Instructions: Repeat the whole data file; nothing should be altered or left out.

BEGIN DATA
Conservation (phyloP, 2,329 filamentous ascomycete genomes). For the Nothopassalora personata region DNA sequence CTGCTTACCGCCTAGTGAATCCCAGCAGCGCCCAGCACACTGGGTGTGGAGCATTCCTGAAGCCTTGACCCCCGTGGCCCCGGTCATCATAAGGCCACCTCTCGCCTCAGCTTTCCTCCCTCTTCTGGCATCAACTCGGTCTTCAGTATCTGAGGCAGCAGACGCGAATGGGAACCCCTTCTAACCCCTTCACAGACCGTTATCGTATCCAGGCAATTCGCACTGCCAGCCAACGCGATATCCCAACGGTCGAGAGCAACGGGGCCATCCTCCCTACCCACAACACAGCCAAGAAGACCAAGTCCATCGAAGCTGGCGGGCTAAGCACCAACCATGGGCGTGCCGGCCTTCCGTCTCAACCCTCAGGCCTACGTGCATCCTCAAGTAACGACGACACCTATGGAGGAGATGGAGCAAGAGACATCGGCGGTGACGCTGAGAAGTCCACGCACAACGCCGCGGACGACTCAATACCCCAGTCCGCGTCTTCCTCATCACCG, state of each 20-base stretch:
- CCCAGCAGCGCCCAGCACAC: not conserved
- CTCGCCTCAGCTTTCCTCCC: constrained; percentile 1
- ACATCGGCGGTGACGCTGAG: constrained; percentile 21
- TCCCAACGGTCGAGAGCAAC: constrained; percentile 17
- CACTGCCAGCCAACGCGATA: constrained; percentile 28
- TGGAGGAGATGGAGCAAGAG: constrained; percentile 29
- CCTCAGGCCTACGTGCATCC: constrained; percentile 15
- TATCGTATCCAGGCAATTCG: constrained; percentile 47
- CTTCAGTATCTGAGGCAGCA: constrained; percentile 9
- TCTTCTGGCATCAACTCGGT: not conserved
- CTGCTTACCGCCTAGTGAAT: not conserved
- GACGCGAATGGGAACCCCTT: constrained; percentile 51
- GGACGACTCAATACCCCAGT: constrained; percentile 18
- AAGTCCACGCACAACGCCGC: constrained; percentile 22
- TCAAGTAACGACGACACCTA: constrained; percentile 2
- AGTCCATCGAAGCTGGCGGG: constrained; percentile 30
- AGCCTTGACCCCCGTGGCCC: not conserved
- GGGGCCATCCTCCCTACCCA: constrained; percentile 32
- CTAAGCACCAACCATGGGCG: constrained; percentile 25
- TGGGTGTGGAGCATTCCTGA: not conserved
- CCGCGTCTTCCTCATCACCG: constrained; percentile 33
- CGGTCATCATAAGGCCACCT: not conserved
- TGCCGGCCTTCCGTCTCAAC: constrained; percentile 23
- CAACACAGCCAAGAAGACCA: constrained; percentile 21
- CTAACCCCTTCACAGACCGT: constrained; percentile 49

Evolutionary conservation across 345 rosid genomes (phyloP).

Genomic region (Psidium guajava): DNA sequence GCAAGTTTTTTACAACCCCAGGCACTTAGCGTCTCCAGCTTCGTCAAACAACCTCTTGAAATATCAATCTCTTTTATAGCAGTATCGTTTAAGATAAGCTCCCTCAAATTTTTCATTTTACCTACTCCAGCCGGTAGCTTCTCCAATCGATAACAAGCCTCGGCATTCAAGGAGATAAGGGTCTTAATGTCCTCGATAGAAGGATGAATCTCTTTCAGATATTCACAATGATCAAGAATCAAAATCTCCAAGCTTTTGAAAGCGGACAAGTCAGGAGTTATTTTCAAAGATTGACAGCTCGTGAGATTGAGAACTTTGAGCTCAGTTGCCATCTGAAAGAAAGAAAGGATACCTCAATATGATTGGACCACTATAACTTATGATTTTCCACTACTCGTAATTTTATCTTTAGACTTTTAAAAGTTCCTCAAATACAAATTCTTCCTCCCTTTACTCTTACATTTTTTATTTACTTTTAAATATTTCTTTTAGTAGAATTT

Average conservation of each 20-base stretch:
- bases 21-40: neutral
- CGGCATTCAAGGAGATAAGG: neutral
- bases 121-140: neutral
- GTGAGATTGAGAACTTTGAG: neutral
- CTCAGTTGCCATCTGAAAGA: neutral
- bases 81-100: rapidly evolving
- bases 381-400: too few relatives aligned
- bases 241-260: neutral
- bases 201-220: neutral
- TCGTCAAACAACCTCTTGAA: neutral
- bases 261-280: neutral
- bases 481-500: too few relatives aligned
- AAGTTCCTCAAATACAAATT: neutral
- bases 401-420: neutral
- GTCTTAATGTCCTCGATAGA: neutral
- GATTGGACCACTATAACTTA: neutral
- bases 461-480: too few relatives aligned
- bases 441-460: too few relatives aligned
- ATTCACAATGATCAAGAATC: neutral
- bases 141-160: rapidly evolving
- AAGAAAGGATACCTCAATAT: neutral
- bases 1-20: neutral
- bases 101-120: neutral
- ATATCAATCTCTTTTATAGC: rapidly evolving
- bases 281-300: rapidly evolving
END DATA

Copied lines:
Conservation (phyloP, 2,329 filamentous ascomycete genomes). For the Nothopassalora personata region DNA sequence CTGCTTACCGCCTAGTGAATCCCAGCAGCGCCCAGCACACTGGGTGTGGAGCATTCCTGAAGCCTTGACCCCCGTGGCCCCGGTCATCATAAGGCCACCTCTCGCCTCAGCTTTCCTCCCTCTTCTGGCATCAACTCGGTCTTCAGTATCTGAGGCAGCAGACGCGAATGGGAACCCCTTCTAACCCCTTCACAGACCGTTATCGTATCCAGGCAATTCGCACTGCCAGCCAACGCGATATCCCAACGGTCGAGAGCAACGGGGCCATCCTCCCTACCCACAACACAGCCAAGAAGACCAAGTCCATCGAAGCTGGCGGGCTAAGCACCAACCATGGGCGTGCCGGCCTTCCGTCTCAACCCTCAGGCCTACGTGCATCCTCAAGTAACGACGACACCTATGGAGGAGATGGAGCAAGAGACATCGGCGGTGACGCTGAGAAGTCCACGCACAACGCCGCGGACGACTCAATACCCCAGTCCGCGTCTTCCTCATCACCG, state of each 20-base stretch:
- CCCAGCAGCGCCCAGCACAC: not conserved
- CTCGCCTCAGCTTTCCTCCC: constrained; percentile 1
- ACATCGGCGGTGACGCTGAG: constrained; percentile 21
- TCCCAACGGTCGAGAGCAAC: constrained; percentile 17
- CACTGCCAGCCAACGCGATA: constrained; percentile 28
- TGGAGGAGATGGAGCAAGAG: constrained; percentile 29
- CCTCAGGCCTACGTGCATCC: constrained; percentile 15
- TATCGTATCCAGGCAATTCG: constrained; percentile 47
- CTTCAGTATCTGAGGCAGCA: constrained; percentile 9
- TCTTCTGGCATCAACTCGGT: not conserved
- CTGCTTACCGCCTAGTGAAT: not conserved
- GACGCGAATGGGAACCCCTT: constrained; percentile 51
- GGACGACTCAATACCCCAGT: constrained; percentile 18
- AAGTCCACGCACAACGCCGC: constrained; percentile 22
- TCAAGTAACGACGACACCTA: constrained; percentile 2
- AGTCCATCGAAGCTGGCGGG: constrained; percentile 30
- AGCCTTGACCCCCGTGGCCC: not conserved
- GGGGCCATCCTCCCTACCCA: constrained; percentile 32
- CTAAGCACCAACCATGGGCG: constrained; percentile 25
- TGGGTGTGGAGCATTCCTGA: not conserved
- CCGCGTCTTCCTCATCACCG: constrained; percentile 33
- CGGTCATCATAAGGCCACCT: not conserved
- TGCCGGCCTTCCGTCTCAAC: constrained; percentile 23
- CAACACAGCCAAGAAGACCA: constrained; percentile 21
- CTAACCCCTTCACAGACCGT: constrained; percentile 49

Evolutionary conservation across 345 rosid genomes (phyloP).

Genomic region (Psidium guajava): DNA sequence GCAAGTTTTTTACAACCCCAGGCACTTAGCGTCTCCAGCTTCGTCAAACAACCTCTTGAAATATCAATCTCTTTTATAGCAGTATCGTTTAAGATAAGCTCCCTCAAATTTTTCATTTTACCTACTCCAGCCGGTAGCTTCTCCAATCGATAACAAGCCTCGGCATTCAAGGAGATAAGGGTCTTAATGTCCTCGATAGAAGGATGAATCTCTTTCAGATATTCACAATGATCAAGAATCAAAATCTCCAAGCTTTTGAAAGCGGACAAGTCAGGAGTTATTTTCAAAGATTGACAGCTCGTGAGATTGAGAACTTTGAGCTCAGTTGCCATCTGAAAGAAAGAAAGGATACCTCAATATGATTGGACCACTATAACTTATGATTTTCCACTACTCGTAATTTTATCTTTAGACTTTTAAAAGTTCCTCAAATACAAATTCTTCCTCCCTTTACTCTTACATTTTTTATTTACTTTTAAATATTTCTTTTAGTAGAATTT

Average conservation of each 20-base stretch:
- bases 21-40: neutral
- CGGCATTCAAGGAGATAAGG: neutral
- bases 121-140: neutral
- GTGAGATTGAGAACTTTGAG: neutral
- CTCAGTTGCCATCTGAAAGA: neutral
- bases 81-100: rapidly evolving
- bases 381-400: too few relatives aligned
- bases 241-260: neutral
- bases 201-220: neutral
- TCGTCAAACAACCTCTTGAA: neutral
- bases 261-280: neutral
- bases 481-500: too few relatives aligned
- AAGTTCCTCAAATACAAATT: neutral
- bases 401-420: neutral
- GTCTTAATGTCCTCGATAGA: neutral
- GATTGGACCACTATAACTTA: neutral
- bases 461-480: too few relatives aligned
- bases 441-460: too few relatives aligned
- ATTCACAATGATCAAGAATC: neutral
- bases 141-160: rapidly evolving
- AAGAAAGGATACCTCAATAT: neutral
- bases 1-20: neutral
- bases 101-120: neutral
- ATATCAATCTCTTTTATAGC: rapidly evolving
- bases 281-300: rapidly evolving